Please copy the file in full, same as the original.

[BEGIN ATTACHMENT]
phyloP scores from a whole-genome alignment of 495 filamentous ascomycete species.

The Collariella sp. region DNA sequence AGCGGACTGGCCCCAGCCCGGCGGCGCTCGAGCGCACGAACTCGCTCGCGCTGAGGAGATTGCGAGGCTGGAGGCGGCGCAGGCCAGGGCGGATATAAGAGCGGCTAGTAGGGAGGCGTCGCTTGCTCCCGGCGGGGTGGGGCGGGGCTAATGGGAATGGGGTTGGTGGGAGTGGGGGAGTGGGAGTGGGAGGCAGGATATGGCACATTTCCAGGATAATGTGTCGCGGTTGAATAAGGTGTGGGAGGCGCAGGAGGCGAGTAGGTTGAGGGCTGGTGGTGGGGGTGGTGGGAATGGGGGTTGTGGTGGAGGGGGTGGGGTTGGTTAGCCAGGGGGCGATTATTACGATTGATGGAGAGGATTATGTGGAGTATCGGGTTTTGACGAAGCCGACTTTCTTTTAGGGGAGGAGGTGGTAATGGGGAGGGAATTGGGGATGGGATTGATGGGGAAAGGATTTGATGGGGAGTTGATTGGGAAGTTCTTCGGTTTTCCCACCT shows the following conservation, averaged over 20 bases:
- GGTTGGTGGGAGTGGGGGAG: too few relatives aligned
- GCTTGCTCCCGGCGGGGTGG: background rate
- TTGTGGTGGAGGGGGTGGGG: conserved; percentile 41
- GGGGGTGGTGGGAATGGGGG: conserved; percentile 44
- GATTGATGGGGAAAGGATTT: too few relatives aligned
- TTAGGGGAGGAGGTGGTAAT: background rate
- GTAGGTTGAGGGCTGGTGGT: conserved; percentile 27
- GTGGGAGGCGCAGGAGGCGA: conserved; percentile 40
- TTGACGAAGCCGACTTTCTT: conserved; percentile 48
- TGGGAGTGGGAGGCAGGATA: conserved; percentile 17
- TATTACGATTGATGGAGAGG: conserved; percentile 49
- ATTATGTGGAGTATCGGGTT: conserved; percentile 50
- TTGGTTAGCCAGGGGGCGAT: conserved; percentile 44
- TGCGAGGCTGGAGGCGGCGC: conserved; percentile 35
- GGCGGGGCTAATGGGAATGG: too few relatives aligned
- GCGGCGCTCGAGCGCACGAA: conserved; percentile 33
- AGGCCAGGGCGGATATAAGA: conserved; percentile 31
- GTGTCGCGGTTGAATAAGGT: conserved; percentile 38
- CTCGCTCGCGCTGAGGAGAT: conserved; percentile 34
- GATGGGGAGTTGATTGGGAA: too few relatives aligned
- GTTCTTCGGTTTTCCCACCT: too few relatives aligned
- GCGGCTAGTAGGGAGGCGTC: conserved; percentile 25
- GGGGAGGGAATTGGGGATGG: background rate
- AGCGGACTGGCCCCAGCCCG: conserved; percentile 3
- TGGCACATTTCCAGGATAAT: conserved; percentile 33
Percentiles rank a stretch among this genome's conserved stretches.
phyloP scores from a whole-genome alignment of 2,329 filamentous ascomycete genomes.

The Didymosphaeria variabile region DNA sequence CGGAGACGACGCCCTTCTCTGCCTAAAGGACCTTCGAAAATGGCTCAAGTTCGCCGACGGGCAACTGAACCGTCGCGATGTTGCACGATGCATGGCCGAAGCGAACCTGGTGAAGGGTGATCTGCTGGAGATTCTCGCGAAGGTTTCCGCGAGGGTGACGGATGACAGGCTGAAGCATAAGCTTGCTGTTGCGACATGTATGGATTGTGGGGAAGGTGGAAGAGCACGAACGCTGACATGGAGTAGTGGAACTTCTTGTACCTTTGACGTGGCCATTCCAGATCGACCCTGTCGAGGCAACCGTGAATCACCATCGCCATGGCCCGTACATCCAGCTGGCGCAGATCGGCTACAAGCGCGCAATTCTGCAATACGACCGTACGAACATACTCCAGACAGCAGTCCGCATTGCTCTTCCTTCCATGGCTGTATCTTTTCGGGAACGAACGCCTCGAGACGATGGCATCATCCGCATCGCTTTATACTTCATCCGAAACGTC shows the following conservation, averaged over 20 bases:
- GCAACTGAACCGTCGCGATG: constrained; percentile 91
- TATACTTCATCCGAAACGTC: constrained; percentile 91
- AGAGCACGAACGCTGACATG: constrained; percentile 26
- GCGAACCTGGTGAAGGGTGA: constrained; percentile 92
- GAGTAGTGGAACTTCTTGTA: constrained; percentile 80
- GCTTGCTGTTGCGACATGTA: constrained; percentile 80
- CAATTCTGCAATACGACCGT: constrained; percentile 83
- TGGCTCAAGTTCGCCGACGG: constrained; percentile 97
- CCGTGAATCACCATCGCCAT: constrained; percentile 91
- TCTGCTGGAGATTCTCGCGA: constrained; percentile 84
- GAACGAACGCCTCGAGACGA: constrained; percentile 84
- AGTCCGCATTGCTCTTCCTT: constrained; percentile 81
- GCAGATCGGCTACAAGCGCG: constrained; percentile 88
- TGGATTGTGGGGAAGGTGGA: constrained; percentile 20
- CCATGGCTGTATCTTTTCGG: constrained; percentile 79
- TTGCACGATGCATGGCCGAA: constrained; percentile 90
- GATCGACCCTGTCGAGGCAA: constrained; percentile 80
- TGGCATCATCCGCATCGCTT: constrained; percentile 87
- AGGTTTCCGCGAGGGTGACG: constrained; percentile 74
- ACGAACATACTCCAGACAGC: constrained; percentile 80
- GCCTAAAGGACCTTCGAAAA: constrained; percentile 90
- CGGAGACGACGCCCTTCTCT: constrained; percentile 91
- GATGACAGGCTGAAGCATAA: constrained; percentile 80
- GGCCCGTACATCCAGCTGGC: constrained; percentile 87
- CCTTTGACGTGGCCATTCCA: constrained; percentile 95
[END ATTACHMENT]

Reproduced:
phyloP scores from a whole-genome alignment of 495 filamentous ascomycete species.

The Collariella sp. region DNA sequence AGCGGACTGGCCCCAGCCCGGCGGCGCTCGAGCGCACGAACTCGCTCGCGCTGAGGAGATTGCGAGGCTGGAGGCGGCGCAGGCCAGGGCGGATATAAGAGCGGCTAGTAGGGAGGCGTCGCTTGCTCCCGGCGGGGTGGGGCGGGGCTAATGGGAATGGGGTTGGTGGGAGTGGGGGAGTGGGAGTGGGAGGCAGGATATGGCACATTTCCAGGATAATGTGTCGCGGTTGAATAAGGTGTGGGAGGCGCAGGAGGCGAGTAGGTTGAGGGCTGGTGGTGGGGGTGGTGGGAATGGGGGTTGTGGTGGAGGGGGTGGGGTTGGTTAGCCAGGGGGCGATTATTACGATTGATGGAGAGGATTATGTGGAGTATCGGGTTTTGACGAAGCCGACTTTCTTTTAGGGGAGGAGGTGGTAATGGGGAGGGAATTGGGGATGGGATTGATGGGGAAAGGATTTGATGGGGAGTTGATTGGGAAGTTCTTCGGTTTTCCCACCT shows the following conservation, averaged over 20 bases:
- GGTTGGTGGGAGTGGGGGAG: too few relatives aligned
- GCTTGCTCCCGGCGGGGTGG: background rate
- TTGTGGTGGAGGGGGTGGGG: conserved; percentile 41
- GGGGGTGGTGGGAATGGGGG: conserved; percentile 44
- GATTGATGGGGAAAGGATTT: too few relatives aligned
- TTAGGGGAGGAGGTGGTAAT: background rate
- GTAGGTTGAGGGCTGGTGGT: conserved; percentile 27
- GTGGGAGGCGCAGGAGGCGA: conserved; percentile 40
- TTGACGAAGCCGACTTTCTT: conserved; percentile 48
- TGGGAGTGGGAGGCAGGATA: conserved; percentile 17
- TATTACGATTGATGGAGAGG: conserved; percentile 49
- ATTATGTGGAGTATCGGGTT: conserved; percentile 50
- TTGGTTAGCCAGGGGGCGAT: conserved; percentile 44
- TGCGAGGCTGGAGGCGGCGC: conserved; percentile 35
- GGCGGGGCTAATGGGAATGG: too few relatives aligned
- GCGGCGCTCGAGCGCACGAA: conserved; percentile 33
- AGGCCAGGGCGGATATAAGA: conserved; percentile 31
- GTGTCGCGGTTGAATAAGGT: conserved; percentile 38
- CTCGCTCGCGCTGAGGAGAT: conserved; percentile 34
- GATGGGGAGTTGATTGGGAA: too few relatives aligned
- GTTCTTCGGTTTTCCCACCT: too few relatives aligned
- GCGGCTAGTAGGGAGGCGTC: conserved; percentile 25
- GGGGAGGGAATTGGGGATGG: background rate
- AGCGGACTGGCCCCAGCCCG: conserved; percentile 3
- TGGCACATTTCCAGGATAAT: conserved; percentile 33
Percentiles rank a stretch among this genome's conserved stretches.
phyloP scores from a whole-genome alignment of 2,329 filamentous ascomycete genomes.

The Didymosphaeria variabile region DNA sequence CGGAGACGACGCCCTTCTCTGCCTAAAGGACCTTCGAAAATGGCTCAAGTTCGCCGACGGGCAACTGAACCGTCGCGATGTTGCACGATGCATGGCCGAAGCGAACCTGGTGAAGGGTGATCTGCTGGAGATTCTCGCGAAGGTTTCCGCGAGGGTGACGGATGACAGGCTGAAGCATAAGCTTGCTGTTGCGACATGTATGGATTGTGGGGAAGGTGGAAGAGCACGAACGCTGACATGGAGTAGTGGAACTTCTTGTACCTTTGACGTGGCCATTCCAGATCGACCCTGTCGAGGCAACCGTGAATCACCATCGCCATGGCCCGTACATCCAGCTGGCGCAGATCGGCTACAAGCGCGCAATTCTGCAATACGACCGTACGAACATACTCCAGACAGCAGTCCGCATTGCTCTTCCTTCCATGGCTGTATCTTTTCGGGAACGAACGCCTCGAGACGATGGCATCATCCGCATCGCTTTATACTTCATCCGAAACGTC shows the following conservation, averaged over 20 bases:
- GCAACTGAACCGTCGCGATG: constrained; percentile 91
- TATACTTCATCCGAAACGTC: constrained; percentile 91
- AGAGCACGAACGCTGACATG: constrained; percentile 26
- GCGAACCTGGTGAAGGGTGA: constrained; percentile 92
- GAGTAGTGGAACTTCTTGTA: constrained; percentile 80
- GCTTGCTGTTGCGACATGTA: constrained; percentile 80
- CAATTCTGCAATACGACCGT: constrained; percentile 83
- TGGCTCAAGTTCGCCGACGG: constrained; percentile 97
- CCGTGAATCACCATCGCCAT: constrained; percentile 91
- TCTGCTGGAGATTCTCGCGA: constrained; percentile 84
- GAACGAACGCCTCGAGACGA: constrained; percentile 84
- AGTCCGCATTGCTCTTCCTT: constrained; percentile 81
- GCAGATCGGCTACAAGCGCG: constrained; percentile 88
- TGGATTGTGGGGAAGGTGGA: constrained; percentile 20
- CCATGGCTGTATCTTTTCGG: constrained; percentile 79
- TTGCACGATGCATGGCCGAA: constrained; percentile 90
- GATCGACCCTGTCGAGGCAA: constrained; percentile 80
- TGGCATCATCCGCATCGCTT: constrained; percentile 87
- AGGTTTCCGCGAGGGTGACG: constrained; percentile 74
- ACGAACATACTCCAGACAGC: constrained; percentile 80
- GCCTAAAGGACCTTCGAAAA: constrained; percentile 90
- CGGAGACGACGCCCTTCTCT: constrained; percentile 91
- GATGACAGGCTGAAGCATAA: constrained; percentile 80
- GGCCCGTACATCCAGCTGGC: constrained; percentile 87
- CCTTTGACGTGGCCATTCCA: constrained; percentile 95